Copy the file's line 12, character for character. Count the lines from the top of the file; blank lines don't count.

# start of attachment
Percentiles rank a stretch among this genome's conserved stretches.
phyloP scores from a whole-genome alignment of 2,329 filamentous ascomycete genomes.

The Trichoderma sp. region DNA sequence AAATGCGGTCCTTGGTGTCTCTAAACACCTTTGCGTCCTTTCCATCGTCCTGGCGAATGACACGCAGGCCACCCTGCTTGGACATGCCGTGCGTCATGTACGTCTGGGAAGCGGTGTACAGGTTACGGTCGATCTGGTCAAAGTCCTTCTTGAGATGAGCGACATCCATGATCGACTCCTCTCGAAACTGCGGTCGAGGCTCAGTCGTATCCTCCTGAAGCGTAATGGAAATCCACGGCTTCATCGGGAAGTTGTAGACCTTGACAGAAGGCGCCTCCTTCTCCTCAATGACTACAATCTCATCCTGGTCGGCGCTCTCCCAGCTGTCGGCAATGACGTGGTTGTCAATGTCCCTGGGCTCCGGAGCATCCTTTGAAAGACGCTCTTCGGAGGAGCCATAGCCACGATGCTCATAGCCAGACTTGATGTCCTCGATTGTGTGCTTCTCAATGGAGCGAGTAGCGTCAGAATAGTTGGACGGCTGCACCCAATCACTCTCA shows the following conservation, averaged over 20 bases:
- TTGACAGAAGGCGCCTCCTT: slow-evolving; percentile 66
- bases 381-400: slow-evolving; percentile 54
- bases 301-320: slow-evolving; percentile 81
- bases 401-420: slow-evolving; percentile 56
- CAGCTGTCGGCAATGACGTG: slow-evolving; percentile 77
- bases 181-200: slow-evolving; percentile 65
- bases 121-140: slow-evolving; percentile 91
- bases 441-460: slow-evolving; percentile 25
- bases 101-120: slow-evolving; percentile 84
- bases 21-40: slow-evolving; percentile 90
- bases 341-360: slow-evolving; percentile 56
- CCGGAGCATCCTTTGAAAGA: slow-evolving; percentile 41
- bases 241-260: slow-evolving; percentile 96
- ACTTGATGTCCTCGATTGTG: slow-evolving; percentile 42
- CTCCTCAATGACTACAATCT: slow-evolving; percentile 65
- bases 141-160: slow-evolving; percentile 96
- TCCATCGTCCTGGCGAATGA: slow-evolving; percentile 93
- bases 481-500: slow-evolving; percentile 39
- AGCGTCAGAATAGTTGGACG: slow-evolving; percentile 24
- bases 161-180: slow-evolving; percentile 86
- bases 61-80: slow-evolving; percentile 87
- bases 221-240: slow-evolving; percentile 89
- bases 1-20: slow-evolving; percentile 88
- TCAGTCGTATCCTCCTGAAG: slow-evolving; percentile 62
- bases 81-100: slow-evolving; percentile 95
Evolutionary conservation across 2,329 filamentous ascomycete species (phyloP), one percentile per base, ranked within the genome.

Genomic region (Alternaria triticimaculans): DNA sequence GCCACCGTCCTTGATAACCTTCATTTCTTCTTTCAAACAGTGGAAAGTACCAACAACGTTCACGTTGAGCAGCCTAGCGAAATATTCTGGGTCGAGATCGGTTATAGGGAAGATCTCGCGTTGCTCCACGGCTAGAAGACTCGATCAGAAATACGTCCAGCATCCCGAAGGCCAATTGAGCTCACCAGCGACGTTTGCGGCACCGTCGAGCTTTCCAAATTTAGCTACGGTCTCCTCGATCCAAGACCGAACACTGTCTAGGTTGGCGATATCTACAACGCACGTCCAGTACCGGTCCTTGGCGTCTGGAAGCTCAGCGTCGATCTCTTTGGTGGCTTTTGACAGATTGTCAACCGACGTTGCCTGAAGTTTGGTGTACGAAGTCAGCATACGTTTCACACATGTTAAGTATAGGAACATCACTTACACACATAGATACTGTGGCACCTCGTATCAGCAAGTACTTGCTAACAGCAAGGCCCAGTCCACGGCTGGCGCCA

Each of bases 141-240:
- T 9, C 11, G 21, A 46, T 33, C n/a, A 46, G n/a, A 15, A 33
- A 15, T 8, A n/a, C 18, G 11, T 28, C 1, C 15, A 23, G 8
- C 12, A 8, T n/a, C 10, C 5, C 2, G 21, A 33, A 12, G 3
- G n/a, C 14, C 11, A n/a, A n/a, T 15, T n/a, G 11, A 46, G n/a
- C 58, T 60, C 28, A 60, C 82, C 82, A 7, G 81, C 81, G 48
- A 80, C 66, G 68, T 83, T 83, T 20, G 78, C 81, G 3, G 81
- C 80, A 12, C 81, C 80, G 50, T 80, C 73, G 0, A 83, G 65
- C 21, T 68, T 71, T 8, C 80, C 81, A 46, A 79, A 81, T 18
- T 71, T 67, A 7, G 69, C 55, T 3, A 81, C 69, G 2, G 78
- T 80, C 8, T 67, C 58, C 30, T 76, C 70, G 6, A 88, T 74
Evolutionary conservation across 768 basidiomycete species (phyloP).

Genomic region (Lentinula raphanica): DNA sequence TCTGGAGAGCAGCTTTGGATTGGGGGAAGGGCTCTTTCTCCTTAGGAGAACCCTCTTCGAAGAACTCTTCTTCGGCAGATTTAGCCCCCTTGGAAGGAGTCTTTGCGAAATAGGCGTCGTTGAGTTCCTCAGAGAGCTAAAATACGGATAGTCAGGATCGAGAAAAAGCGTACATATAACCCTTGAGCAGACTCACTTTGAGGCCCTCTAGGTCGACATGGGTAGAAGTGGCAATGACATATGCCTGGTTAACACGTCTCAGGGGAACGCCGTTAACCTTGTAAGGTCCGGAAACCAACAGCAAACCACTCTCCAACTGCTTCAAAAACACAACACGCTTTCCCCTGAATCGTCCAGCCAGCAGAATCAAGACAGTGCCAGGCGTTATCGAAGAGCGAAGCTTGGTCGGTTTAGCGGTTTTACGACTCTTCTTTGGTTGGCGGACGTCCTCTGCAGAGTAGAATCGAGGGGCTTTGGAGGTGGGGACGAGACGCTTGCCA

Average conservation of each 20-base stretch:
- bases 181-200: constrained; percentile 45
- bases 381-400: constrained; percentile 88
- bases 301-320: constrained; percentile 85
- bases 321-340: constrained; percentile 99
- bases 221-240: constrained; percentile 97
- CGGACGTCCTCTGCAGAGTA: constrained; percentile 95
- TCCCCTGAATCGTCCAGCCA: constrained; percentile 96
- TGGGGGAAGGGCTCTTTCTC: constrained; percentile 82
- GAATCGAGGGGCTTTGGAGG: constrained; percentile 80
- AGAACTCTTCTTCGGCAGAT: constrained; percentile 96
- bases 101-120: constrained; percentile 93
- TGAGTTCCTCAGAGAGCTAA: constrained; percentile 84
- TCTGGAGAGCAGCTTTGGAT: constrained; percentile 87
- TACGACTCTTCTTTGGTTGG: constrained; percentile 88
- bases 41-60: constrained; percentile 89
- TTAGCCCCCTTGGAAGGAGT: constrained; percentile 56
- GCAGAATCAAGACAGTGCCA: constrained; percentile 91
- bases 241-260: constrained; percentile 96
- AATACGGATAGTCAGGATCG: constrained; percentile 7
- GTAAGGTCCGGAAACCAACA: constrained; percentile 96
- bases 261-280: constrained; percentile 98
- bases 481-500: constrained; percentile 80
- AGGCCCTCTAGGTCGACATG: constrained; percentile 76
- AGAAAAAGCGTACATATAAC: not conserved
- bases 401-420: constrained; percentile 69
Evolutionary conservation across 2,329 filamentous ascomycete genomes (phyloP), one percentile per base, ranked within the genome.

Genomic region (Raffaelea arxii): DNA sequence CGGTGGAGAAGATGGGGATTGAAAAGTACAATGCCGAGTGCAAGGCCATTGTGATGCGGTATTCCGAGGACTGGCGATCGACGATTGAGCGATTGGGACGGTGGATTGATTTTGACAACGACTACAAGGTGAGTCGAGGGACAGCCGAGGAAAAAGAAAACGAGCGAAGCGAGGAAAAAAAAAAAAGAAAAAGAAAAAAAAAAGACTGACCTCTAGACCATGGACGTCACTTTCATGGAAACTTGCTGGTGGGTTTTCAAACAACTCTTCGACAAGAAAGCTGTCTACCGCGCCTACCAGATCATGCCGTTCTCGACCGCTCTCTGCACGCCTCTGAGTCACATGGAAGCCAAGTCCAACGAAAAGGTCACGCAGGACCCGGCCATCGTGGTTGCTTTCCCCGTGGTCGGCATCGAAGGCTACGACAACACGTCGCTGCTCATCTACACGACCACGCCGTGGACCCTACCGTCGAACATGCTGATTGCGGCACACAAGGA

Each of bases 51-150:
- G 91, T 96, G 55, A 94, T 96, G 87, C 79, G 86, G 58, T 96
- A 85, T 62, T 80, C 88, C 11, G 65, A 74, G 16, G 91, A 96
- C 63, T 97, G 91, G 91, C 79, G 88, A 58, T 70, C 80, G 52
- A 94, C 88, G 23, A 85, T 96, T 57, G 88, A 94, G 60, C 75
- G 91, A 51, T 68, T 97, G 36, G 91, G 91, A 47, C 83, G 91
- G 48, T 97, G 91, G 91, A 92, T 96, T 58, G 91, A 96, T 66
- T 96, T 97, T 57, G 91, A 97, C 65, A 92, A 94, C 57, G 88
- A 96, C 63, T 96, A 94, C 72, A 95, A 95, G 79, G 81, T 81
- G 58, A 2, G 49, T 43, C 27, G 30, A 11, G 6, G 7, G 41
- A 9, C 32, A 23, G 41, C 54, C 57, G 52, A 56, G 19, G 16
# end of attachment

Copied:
- bases 101-120: slow-evolving; percentile 84